Dr. Gary A. Kildall is not a household name, but he should be.
Kildall’s contributions to personal computing could easily place him on equal billing with modern day tech moguls like Steve Jobs and Bill Gates, for all of these men were instrumental in changing the way computers have been integrated into our daily lives.
In the early 1970s, before Windows, MacOS or even MS-DOS, Kildall created CP/M, the Computer Program for Microcomputers, which enabled Intel’s 8080 processor to communicate with an external disk drive. It would prove to be the world’s first computer disk operating system, and became a critical step forward in making computers personal.
He developed the world’s first high-level microprocessor programming language, PL/M, the foundation on which his CP/M operating system was built.
Kildall also pioneered the first successful Basic Input/Output System, or BIOS, a type of firmware used to perform hardware initialization during the computer’s booting process. BIOS routines work in the background of every computer function as users move freely between programs and hardware devices.
Kildall was a true visionary, a technical savant with equal skill in seeing computing through the eyes of ordinary users. He foresaw users’ desires to multitask, to use windows, and to interact with the machine via a menu-driven graphical user interface, years before these became industry norms.
He is also recognized for leading the development of an optical storage medium, paving the way for what became the standard CD-ROM.
NPS’ Department of Computer Science took a step forward in recognizing Kildall’s broad contributions to personal computing, dedicating the Dr. Gary A. Kildall Memorial Conference Room in the university’s Glasgow Hall in late April 2017.
“Gary’s memory is very strong at NPS because he was an innovator and a great collaborator. As a former member of our computer science department, we’re very pleased to have the conference room in his name,” said Dr. Peter Denning, Chair of the NPS Department of Computer Science.
“For somebody here [at NPS] to influence software computing and micro-computing around the world is truly remarkable,” added Dr. Doug Williams, former director of NPS’ W.R. Church Computer Center.
The dedication was not the first time Kildall had been honored on the Monterey Peninsula. In 2014, David Laws, representing the Institute of Electrical and Electronics Engineers (IEEE) Milestones in Electrical Engineering and Computing program, was instrumental in having Kildall’s work recognized with an IEEE Milestone. A bronze plaque honoring Kildall’s contributions was placed in the sidewalk at his former residence and headquarters of his company, Digital Research Inc., located in nearby Pacific Grove.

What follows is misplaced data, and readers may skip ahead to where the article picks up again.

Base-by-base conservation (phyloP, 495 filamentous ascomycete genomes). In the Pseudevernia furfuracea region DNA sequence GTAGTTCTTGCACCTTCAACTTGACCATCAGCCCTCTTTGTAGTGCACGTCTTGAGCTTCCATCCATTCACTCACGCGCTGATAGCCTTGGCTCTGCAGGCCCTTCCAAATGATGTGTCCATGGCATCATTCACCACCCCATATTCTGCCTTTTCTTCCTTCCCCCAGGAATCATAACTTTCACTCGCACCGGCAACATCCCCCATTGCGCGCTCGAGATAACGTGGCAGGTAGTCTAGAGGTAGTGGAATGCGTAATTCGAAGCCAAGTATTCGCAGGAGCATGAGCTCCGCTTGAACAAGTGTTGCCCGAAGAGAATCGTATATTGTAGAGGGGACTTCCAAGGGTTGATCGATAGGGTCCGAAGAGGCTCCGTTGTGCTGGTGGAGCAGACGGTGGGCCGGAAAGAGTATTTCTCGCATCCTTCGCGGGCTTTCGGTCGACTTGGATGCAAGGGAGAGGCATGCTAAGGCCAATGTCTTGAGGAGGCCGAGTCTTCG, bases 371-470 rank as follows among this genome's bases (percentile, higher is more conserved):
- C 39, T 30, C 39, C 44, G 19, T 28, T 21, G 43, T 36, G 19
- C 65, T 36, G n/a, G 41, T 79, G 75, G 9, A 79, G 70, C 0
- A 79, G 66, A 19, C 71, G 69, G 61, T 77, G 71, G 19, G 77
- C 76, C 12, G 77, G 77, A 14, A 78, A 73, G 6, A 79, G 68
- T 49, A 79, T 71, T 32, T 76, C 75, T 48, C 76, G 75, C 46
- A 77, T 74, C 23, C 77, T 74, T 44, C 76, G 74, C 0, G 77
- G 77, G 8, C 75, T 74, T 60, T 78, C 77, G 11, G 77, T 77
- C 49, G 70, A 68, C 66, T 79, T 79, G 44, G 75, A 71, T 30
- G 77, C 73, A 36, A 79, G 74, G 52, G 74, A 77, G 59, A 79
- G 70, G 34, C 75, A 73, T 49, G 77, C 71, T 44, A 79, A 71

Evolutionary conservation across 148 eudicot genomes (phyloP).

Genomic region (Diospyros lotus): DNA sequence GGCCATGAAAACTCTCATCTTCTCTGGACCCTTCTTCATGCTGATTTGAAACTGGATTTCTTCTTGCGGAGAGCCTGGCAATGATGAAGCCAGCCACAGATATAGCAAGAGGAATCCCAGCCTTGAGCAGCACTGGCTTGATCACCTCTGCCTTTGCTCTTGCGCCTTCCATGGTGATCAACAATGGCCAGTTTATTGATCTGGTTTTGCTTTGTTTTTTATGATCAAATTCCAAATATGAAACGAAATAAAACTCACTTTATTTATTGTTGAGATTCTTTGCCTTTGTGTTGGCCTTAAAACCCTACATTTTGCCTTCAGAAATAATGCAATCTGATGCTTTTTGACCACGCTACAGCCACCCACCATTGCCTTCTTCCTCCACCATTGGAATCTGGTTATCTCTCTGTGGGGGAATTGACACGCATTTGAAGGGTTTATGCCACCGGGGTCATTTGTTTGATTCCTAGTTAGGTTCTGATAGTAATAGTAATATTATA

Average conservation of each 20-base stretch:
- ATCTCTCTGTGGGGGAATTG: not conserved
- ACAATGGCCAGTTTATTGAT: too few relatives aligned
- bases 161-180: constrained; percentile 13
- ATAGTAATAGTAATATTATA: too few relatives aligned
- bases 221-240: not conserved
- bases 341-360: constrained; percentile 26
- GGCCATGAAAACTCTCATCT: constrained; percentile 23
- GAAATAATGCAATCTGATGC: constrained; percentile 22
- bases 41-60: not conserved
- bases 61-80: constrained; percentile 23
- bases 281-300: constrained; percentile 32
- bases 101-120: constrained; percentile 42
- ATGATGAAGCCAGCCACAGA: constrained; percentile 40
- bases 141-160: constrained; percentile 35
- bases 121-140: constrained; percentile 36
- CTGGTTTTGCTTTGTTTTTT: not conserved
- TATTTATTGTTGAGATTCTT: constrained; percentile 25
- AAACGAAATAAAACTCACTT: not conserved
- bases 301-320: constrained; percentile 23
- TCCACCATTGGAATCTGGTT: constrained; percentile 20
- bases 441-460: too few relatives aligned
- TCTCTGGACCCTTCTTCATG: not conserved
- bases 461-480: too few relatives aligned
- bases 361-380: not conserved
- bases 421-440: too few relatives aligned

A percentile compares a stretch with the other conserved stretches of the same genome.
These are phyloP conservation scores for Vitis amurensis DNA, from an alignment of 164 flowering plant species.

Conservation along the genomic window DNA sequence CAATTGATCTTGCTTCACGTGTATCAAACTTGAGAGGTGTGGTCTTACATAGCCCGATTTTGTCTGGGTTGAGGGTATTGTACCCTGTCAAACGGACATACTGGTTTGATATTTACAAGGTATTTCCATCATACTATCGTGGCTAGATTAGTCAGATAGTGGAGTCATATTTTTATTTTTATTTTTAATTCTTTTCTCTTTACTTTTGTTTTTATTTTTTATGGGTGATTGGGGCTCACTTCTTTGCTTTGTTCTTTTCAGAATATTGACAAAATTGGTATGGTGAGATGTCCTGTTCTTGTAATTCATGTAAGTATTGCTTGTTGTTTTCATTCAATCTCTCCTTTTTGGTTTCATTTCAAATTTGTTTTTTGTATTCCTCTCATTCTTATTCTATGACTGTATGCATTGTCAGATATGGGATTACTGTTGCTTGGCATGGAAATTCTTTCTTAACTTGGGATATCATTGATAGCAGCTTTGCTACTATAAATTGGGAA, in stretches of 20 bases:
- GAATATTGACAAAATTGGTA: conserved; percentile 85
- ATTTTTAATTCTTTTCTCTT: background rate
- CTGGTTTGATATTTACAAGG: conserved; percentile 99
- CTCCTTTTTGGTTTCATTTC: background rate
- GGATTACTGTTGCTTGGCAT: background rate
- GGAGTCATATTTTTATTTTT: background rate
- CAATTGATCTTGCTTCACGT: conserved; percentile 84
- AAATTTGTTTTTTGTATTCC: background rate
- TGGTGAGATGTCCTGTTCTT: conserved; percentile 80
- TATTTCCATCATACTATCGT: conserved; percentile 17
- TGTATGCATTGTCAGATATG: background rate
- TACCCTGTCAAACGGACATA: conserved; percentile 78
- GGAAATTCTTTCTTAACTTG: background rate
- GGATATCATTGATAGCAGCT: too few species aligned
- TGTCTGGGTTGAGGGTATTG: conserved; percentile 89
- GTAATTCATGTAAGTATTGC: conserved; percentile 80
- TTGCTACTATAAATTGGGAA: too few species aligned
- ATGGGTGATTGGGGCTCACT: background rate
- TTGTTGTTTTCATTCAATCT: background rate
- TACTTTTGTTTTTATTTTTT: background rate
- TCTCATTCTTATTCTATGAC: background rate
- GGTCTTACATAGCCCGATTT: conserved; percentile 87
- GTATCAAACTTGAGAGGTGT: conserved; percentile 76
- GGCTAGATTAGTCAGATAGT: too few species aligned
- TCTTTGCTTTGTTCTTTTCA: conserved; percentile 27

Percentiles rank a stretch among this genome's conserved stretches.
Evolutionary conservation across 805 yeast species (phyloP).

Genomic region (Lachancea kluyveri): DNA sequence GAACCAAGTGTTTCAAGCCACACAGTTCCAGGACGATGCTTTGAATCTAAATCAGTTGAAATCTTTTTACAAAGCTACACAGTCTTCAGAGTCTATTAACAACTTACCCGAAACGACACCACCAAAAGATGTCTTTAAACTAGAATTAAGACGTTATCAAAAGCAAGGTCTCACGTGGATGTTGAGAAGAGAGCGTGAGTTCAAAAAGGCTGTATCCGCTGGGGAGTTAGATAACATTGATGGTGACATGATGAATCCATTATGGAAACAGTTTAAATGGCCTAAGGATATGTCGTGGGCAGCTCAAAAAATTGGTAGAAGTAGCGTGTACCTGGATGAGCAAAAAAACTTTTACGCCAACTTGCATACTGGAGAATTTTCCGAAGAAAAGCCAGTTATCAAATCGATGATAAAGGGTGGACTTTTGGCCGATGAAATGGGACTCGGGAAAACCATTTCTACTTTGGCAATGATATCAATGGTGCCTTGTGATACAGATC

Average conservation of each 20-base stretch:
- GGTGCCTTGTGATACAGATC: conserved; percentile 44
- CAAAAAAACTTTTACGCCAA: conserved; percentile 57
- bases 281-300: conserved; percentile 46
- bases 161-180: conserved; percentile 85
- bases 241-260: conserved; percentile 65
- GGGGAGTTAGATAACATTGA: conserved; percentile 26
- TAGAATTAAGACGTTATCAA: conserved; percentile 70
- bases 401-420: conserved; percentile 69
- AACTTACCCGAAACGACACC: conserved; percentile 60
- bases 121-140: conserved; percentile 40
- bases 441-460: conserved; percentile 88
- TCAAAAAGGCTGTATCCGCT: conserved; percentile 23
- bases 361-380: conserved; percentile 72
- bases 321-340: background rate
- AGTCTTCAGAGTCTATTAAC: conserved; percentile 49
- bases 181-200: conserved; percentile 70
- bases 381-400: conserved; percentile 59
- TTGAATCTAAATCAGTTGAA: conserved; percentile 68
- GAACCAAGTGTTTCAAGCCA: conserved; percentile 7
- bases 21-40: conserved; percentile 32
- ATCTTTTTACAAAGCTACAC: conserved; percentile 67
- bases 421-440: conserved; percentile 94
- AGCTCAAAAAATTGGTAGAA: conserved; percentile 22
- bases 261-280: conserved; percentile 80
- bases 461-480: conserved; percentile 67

Recognizing NPS' importance in the work that Kildall had done, IEEE Region 6 Milestone Coordinator Brian Berg initiated the creation of a duplicate bronze plaque which now adorns the conference room named in Kildall’s honor. “It’s one of the few times that a second plaque was created to recognize an accomplishment of this caliber. We now honor Gary's legacy with a plaque at DRI’s former headquarters, as well an identical one here at NPS,” said Berg.
Kildall was relatively well known on campus during his time as an NPS professor through the 1970s. His reputation as an innovative, disruptive-thinker was matched only by his proclivity for challenging his students.
One of Kildall’s thesis students, a young submariner named Gordon Eubanks, recalls his time with the visionary professor well. Eubanks went on to have a highly-notable career in computing, eventually becoming President and CEO of Symantec, a well-known utility and anti-virus software company.
“I was a naval officer in the 70s and was sent to the postgraduate school in 1975,” recalls Eubanks. “I was lucky enough to meet Gary Kildall, and have Kildall as my thesis advisor which of course changed my whole career direction.”
Eubanks freely admits Kildall frustrated him at the time, meticulously scrutinizing his thesis. But he also developed a deep respect for his mentor, eventually working for him at Kildall’s Digital Research Inc.
“What Gary did was he started an industry. He took something that was a home-brewed hobbyist’s idea ... and really showed people how it could be a business,” Eubanks added. “Gary would have continued to make a difference. He would have continued to find new technologies, and build new businesses.”
Kildall passed away far too young at only 52 years old. During the dedication of the conference room, Kildall’s daughter, Kristin, noted how her father always placed a high value on collaboration, on sharing ideas to make a difference in the lives of everyday people.
“From the beginning of his career in technology, he valued sharing ideas, moving technology forward and bettering his community,” she said. “His passion for innovation and ideas was seen throughout his career as a primary force.
“I am really touched by having the conference room named in his honor,” she continued. “It tells me that his legacy is longstanding, and that he really contributed in a powerful way.”